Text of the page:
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Strongest Evidence to Date Links Exploration Well to Lusi Mud Volcano

lumpur100115_16BERKELEY — New data provide the strongest evidence to date that the world’s biggest mud volcano, which killed 13 people in 2006 and so far has displaced 30,000 people in East Java, Indonesia, was not caused by an earthquake, according to an international scientific team that includes researchers from Durham University and the University of California, Berkeley.

Drilling firm Lapindo Brantas has denied that a nearby gas exploration well was the trigger for the volcano, instead blaming an earthquake that occurred 280 kilometers (174 miles) away. The firm backed up its claims in an article, accepted this week for publication in the journal Marine and Petroleum Geology, by lead author Nurrochmat Sawolo, senior drilling adviser for Lapindo Brantas, and colleagues.

In response, a group of scientists from the United Kingdom, United States, Australia and Indonesia led by Richard Davies, director of the Durham Energy Institute, has written a discussion paper in which it refutes the main arguments made by Sawolo and documents new data that provides the strongest evidence to date of a link between the well and the volcano. That paper has been accepted for publication in the same journal.

“The disaster was caused by pulling the drill string and drill bit out of the hole while the hole was unstable,” Davies said. “This triggered a very large ‘kick’ in the well, where there is a large influx of water and gas from surrounding rock formations that could not be controlled.

“We found that one of the on-site daily drilling reports states that Lapindo Brantas pumped heavy drilling mud into the well to try to stop the mud volcano. This was partially successful and the eruption of the mud volcano slowed down. The fact that the eruption slowed provides the first conclusive evidence that the bore hole was connected to the volcano at the time of eruption.”

The volcano, named Lusi, which first erupted on May 29, 2006, in the Porong sub-district of Sidoarjo, close to the Indonesian city of Surabaya, East Java, now covers seven square kilometers – nearly three square miles – and is 20 meters (65 feet) thick. The ongoing mud flow has razed four villages and 25 factories. The 13 deaths in 2006 resulted from a rupture in a natural gas pipeline underneath one of the holding dams. The Lusi crater has been oozing enough mud to fill 50 Olympic-size swimming pools every day. All efforts to stem the mud flow have failed, including the construction of dams, levees, drainage channels, and even plugging the crater with concrete balls. Lusi may continue to erupt for decades, scientists believe.

Arguments over the causes of the Lusi volcano have stalled the establishment of liability for the disaster and delayed compensation to thousands of people affected by the mud. The Yogyakarta earthquake that occurred at the time of the volcano was cited by some as a possible cause of the eruption, but the research team rejected this explanation.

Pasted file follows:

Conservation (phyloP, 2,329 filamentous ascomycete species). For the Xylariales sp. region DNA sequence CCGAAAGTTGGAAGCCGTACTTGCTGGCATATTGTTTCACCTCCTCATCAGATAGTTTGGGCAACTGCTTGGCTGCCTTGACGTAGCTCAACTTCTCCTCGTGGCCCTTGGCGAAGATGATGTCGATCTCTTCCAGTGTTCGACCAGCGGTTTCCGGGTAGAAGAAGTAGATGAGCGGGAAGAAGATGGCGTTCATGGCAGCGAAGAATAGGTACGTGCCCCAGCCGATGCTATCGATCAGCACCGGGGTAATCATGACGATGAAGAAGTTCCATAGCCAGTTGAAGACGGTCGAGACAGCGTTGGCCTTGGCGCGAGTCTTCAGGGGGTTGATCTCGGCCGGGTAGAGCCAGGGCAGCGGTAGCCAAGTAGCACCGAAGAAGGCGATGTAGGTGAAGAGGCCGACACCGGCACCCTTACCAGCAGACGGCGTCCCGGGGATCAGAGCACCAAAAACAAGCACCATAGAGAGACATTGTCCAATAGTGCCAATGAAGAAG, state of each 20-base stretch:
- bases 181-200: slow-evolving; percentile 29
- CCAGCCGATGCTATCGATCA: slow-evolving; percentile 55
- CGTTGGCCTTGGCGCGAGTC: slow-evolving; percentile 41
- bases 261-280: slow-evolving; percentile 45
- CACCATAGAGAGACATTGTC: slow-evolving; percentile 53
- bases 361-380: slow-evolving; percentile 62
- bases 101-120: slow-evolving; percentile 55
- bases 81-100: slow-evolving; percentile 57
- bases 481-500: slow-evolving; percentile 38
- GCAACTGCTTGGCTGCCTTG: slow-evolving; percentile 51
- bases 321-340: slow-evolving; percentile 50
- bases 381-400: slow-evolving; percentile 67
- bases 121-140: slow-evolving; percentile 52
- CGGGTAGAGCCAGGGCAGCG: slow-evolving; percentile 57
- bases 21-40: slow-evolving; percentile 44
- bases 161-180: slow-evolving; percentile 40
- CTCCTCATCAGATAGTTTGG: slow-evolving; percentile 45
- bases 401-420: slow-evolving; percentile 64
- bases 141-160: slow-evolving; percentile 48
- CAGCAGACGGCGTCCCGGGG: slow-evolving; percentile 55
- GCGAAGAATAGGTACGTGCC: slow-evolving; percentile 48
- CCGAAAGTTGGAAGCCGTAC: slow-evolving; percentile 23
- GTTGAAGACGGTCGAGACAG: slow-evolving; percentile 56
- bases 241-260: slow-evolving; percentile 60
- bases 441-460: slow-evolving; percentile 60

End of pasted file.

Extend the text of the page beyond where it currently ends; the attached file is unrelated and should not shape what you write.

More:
The Durham University-led group of scientists believes that its analysis resolves the cause beyond all reasonable doubt. According to its discussion paper, “The pumping of heavy mud caused a reduction in the rate of flow to the surface. The reason for pumping the mud was to stop the flow by increasing the pressure exerted by the mud column in the well and slowing the rate of flux of fluid from surrounding formations.”

“An earthquake trigger can be ruled out because the earthquake was too small given its distance, and the stresses produced by the earthquake were minute – smaller than those created by tides and weather,” said co-author Michael Manga, professor of earth and planetary science at UC Berkeley.

The group of scientists has identified five critical drilling errors as the causes of the Lusi mud volcano eruption:

  • A significant open hole section with no protective casing
  • Overestimation of the pressure the well could tolerate
  • After a complete loss of returns, the decision to pull the drill string out of an extremely unstable hole
  • Pulling the bit out of the hole while losses were occurring
  • Not identifying the kick more rapidly

“This is the clearest evidence uncovered so far that the Lusi mud volcano was triggered by drilling,” Davies said. “We have detailed data collected over two years that show the events that led to the creation of the Lusi volcano.”

“The observation that pumping mud into the hole caused a reduction in eruption rate indicates a direct link between the wellbore and the eruption,” he added. “The decision was made to pull the drill bit out of the hole without verifying that a stable mud column was in place, and it was done while severe circulating mud losses were in progress. This procedure caused the kick.” *

(c) Carl Stiansen, Durham University, and Robert Sanders, UC Berkeley Media Relations




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